Bill C-7 will allow some Canadians suffering from dementia to make a request for MAiD before the loss of decision-making capacity.

On October 5, 2020, the federal Minister of Justice introduced Bill C-7 to amend Canada’s medical assistance in dying (MAiD) legislation. Parliament will debate this bill over the coming weeks, aiming to bring the legislation into force by December 18. One critical question about this bill for hundreds of thousands of Canadians is its implications for people with dementia (most commonly caused by Alzheimer’s disease). The short answer is that more people with dementia will have access to MAiD, since the legislation allows an advance request for the service before the loss of decision-making capacity.

MAiD for people with dementia who still have decision-making capacity

Nothing in Bill C-7 changes the fact that some people with dementia (who still have decision-making capacity) are legally permitted to receive MAiD. Under the current law, a person can receive MAiD if they have decision-making capacity and:

  • they have a serious and incurable illness, disease, or disability;
  • they are in an advanced state of irreversible decline in capability;
  • that illness, disease, or disability or that state of decline causes them enduring physical or psychological suffering that is intolerable to them and that cannot be relieved under conditions that they consider acceptable; and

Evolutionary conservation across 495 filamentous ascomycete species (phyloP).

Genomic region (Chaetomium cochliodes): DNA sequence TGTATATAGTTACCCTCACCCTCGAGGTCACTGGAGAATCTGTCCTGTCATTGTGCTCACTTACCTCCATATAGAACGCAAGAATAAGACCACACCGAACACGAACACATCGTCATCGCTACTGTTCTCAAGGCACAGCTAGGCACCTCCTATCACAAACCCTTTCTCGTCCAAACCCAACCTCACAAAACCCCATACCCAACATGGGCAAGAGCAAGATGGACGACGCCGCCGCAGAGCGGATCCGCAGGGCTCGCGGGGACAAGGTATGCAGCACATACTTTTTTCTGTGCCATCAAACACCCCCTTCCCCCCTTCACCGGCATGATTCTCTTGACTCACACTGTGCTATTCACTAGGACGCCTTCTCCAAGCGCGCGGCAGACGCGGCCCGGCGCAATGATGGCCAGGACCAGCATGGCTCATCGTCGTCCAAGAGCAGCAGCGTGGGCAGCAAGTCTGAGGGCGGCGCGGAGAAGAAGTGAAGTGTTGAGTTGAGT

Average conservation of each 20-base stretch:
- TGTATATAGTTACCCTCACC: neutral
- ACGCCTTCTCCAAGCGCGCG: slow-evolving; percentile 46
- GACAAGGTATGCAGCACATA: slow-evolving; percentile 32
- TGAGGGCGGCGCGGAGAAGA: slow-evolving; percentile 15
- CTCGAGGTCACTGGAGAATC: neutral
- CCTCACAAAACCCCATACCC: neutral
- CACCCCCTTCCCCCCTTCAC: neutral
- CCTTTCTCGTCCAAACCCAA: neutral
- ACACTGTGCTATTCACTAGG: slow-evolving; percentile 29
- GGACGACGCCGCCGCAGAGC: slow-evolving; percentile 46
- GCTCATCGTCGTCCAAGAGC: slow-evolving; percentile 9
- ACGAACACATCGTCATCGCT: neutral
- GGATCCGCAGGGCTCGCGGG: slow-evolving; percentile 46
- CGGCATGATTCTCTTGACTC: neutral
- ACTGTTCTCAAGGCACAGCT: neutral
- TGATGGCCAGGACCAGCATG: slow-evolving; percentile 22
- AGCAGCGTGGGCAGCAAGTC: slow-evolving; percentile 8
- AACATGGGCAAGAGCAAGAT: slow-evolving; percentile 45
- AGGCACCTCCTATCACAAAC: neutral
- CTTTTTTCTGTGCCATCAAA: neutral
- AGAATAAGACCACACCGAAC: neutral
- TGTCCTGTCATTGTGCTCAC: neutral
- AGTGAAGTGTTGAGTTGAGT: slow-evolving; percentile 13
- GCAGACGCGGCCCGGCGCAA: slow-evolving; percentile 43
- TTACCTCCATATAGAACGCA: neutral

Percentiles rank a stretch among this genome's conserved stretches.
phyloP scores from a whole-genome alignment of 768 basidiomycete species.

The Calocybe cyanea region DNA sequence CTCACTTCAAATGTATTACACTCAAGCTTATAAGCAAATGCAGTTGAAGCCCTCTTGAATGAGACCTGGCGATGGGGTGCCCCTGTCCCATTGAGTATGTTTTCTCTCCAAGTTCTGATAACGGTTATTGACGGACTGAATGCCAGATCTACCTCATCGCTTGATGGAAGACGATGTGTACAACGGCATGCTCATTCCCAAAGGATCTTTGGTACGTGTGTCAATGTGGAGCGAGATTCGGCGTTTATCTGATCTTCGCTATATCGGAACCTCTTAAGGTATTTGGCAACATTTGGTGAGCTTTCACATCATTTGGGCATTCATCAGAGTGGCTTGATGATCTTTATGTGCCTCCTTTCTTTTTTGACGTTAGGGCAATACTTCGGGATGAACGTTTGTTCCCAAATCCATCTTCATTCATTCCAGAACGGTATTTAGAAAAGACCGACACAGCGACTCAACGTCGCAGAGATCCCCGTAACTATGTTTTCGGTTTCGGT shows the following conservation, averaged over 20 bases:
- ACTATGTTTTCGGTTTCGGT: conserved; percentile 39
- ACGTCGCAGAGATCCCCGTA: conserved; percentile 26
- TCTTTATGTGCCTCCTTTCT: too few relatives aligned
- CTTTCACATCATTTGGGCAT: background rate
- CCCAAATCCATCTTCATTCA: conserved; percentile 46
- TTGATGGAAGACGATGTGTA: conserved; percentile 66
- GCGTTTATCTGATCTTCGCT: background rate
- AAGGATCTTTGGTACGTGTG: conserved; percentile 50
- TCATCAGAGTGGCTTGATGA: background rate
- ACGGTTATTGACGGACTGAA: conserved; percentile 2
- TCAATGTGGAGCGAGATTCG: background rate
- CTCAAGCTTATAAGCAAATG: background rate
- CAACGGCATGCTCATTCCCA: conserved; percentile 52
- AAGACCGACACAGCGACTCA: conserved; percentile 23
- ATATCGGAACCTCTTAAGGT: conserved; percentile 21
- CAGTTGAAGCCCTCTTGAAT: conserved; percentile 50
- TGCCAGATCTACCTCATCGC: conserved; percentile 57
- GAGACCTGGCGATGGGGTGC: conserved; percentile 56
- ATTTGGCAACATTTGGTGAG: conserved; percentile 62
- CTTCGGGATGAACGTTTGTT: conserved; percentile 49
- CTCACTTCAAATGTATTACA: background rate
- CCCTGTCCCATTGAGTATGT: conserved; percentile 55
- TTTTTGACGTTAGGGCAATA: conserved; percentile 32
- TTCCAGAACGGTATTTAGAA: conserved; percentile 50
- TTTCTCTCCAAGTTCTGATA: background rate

• their natural death has become reasonably foreseeable, taking into account all of their medical circumstances, without a prognosis necessarily having been made as to the specific length of time that they have remaining.

People with dementia (even as their sole underlying medical condition) can meet these criteria. Dementia is a serious and incurable illness, disease, or disability (“major neurocognitive disorder”). A person with dementia can be in an advanced state of irreversible decline in capability before losing decision-making capacity.

It’s also important to note that the law doesn’t require that the decline in capability be caused by the incurable condition – for example, it could be caused by something such as severe frailty.  Dementia or the person’s state of decline can cause enduring physical or psychological suffering that is intolerable to the person and cannot be relieved under conditions the person considers acceptable.

An Ontario court decision, the College of Physicians and Surgeons of Nova Scotia and of B.C., and clinical practice that has developed around MAiD have all underscored that dementia can make a person’s natural death reasonably foreseeable. Therefore, assuming that an individual with dementia still has decision-making capacity, they can be eligible for MAiD under the current law and the proposed new legislation. These individuals give final consent immediately prior to the provision of MAiD.

Advance requests for MAiD

Under the current law, a person with dementia cannot receive MAiD after they have lost decision-making capacity – individuals must have decision-making capacity immediately prior to the provision of MAiD.

However, under Bill C-7, a person with dementia will be able to receive MAiD after they have lost decision-making capacity. Bill C-7 introduces a “final consent waiver.” That is, a person who has lost decision-making capacity can nonetheless receive MAiD if, before losing decision-making capacity: